Dear Dr. Ron,
I thought you would find the article below of interest. Is appears that now there is more than just Occam to worry about. It looks like Georgia Tech is now promoting solder free assembly also. Do you think that solder on its way out?
The Georgia Tech article that David refers to is interesting.
Given my lack of enthusiasm for the Occam process, several of you have asked my thoughts about this recent work at Georgia Tech (GT). The Georgia Tech work, sponsored by the prestigious Semiconductor Research Corp, has as its motivation the truth that solder may not have adequate electrical properties (copper has about 7 times the electrical conductivity of solder) to enable some high speed signal operations between ICs. In these situations, a copper connection may be needed for the effective functioning of the ICs. This need will only become greater as ICs increase their clock frequencies and data rates.
This assembly operation starts with a standard PWB and components both having copper pillars. See Tyler Osborn's photo above. It then uses an electroless plating process to bond the component pillars to the PWB pillars. This process likely does not need much additive plating time as only a connection is being plated between the two pillars (maybe less than 1 micrometer of plating). The GT folks also built prototypes before announcing their process, and they estimate a couple of years for scale up. To me all of this sounds like a winning combination.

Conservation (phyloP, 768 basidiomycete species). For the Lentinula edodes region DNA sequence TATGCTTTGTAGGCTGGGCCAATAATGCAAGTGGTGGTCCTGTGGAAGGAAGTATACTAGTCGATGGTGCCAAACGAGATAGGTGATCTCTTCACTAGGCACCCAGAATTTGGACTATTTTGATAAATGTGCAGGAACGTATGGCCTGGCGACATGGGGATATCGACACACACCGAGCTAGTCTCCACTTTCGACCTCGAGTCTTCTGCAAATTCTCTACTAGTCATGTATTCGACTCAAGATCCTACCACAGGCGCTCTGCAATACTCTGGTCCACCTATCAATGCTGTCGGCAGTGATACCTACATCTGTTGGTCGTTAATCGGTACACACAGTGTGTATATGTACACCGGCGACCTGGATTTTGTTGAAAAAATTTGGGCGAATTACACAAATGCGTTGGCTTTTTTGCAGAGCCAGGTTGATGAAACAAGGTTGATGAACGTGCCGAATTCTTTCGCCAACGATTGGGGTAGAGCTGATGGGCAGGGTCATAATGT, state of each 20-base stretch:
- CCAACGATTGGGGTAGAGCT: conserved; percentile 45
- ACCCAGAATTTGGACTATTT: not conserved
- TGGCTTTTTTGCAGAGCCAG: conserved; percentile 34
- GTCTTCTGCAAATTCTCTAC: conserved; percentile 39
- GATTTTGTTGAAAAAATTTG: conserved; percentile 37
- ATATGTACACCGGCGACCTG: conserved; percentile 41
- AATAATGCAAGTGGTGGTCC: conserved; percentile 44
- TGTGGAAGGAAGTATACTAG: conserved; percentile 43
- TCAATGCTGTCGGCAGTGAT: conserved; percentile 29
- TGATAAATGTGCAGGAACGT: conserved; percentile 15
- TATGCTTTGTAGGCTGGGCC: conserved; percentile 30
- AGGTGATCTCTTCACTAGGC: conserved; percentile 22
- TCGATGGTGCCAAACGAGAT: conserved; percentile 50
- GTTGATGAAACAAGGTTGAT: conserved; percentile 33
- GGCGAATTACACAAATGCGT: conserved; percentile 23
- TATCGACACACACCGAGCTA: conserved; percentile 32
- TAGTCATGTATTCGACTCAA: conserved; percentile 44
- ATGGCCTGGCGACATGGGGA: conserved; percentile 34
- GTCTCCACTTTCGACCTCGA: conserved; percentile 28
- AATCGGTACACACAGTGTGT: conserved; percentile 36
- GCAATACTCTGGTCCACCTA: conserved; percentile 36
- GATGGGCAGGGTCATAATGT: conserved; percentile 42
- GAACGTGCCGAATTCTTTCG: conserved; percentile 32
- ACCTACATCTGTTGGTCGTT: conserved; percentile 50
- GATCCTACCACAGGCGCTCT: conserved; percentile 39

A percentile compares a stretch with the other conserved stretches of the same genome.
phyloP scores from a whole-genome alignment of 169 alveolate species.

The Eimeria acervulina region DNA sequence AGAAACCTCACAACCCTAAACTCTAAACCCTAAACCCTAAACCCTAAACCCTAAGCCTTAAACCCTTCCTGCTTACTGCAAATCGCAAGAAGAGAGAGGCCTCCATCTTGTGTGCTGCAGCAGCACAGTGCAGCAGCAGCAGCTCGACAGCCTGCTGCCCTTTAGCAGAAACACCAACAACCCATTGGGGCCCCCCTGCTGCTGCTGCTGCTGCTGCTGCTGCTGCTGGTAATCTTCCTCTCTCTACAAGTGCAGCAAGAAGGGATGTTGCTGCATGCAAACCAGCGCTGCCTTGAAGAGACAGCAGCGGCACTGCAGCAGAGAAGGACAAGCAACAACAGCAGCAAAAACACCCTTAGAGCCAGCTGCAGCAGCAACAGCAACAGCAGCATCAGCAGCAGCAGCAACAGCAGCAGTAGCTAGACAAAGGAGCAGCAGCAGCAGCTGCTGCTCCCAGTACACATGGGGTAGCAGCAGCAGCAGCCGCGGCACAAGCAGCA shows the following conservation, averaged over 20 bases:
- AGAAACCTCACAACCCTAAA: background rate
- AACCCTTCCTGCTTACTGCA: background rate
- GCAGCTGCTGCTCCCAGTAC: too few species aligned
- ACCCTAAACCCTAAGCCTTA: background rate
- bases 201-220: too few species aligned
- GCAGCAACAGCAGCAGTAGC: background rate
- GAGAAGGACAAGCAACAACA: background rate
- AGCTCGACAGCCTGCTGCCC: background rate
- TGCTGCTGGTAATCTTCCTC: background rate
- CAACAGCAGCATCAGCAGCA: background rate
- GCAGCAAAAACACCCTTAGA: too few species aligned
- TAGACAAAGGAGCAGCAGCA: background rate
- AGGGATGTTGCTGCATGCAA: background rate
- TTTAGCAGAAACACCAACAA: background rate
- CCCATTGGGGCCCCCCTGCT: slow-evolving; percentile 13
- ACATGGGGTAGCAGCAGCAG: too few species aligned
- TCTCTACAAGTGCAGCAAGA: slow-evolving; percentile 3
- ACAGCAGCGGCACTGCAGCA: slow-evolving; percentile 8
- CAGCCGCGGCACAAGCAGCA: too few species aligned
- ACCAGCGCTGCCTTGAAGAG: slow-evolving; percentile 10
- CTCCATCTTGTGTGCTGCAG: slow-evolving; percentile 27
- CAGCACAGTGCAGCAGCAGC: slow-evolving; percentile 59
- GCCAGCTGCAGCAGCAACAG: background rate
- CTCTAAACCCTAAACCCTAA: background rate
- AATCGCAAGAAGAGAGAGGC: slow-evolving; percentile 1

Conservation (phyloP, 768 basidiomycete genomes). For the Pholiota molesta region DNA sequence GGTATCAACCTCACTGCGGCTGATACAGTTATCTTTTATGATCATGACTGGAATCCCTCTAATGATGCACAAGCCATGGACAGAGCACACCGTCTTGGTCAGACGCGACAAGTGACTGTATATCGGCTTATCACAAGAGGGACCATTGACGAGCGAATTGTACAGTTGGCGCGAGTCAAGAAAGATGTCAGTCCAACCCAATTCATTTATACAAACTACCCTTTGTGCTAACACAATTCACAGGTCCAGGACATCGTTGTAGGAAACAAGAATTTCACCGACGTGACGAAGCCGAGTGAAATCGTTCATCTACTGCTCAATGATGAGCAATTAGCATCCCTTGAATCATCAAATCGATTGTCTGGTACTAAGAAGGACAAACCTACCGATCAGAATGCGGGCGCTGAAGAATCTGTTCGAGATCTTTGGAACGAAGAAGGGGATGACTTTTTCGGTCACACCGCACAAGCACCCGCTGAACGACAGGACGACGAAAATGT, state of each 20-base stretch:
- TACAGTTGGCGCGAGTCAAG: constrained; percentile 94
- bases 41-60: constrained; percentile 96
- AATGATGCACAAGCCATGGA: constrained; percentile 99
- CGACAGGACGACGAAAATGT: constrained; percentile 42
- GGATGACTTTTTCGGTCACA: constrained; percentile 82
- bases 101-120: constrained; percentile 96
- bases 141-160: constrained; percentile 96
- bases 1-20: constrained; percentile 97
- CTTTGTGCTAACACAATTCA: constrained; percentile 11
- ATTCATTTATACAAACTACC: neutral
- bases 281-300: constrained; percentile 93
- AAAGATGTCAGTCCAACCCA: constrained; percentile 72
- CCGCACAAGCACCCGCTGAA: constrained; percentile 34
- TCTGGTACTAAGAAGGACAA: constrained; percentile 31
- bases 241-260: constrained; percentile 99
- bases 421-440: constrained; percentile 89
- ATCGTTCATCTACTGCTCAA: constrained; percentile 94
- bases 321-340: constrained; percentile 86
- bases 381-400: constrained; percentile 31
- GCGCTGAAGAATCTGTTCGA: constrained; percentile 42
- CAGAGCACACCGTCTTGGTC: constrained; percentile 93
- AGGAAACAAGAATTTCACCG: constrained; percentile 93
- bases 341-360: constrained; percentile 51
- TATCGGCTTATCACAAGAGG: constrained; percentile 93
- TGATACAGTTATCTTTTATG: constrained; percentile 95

It may be a little optimistic to assume that this process will completely replace soldered assembly. It still requires mixing assembly and fab processes together and the final product is not easy to repair or disassemble for recycling. However, they may have conquered, in my opinion the biggest issue facing the Occam process: additive plating time. Since they start with a solder pillars and a standard PWB, they likely won't require the hours of additive plating time Occam needs to plate > 1mil of copper to replace the PWB traces.
This effort at GT has high credibility in that Intel, TI and Applied Materials are all evaluating the technology.
Is solder on the way out? I would be surprised, as for the vast majority of electrical connections it has adequate electrical properties, is reworkable and promotes easy disassembly for recycling in a world more and more committed to sustainable electronics. So I see the GT process as a candidate to address the high signal speed/data rate issues for a few high performance ICs. I also agree that the need for a pure copper process like this will likely increase over time. I will be surprised if it replaces soldered assembly completely. However, we in the electronics materials industry think the best solution should be the winner. So if there comes a time when solder has served its purpose we must all move on and we will……..I however, will be surprised if this change occurs within this generation.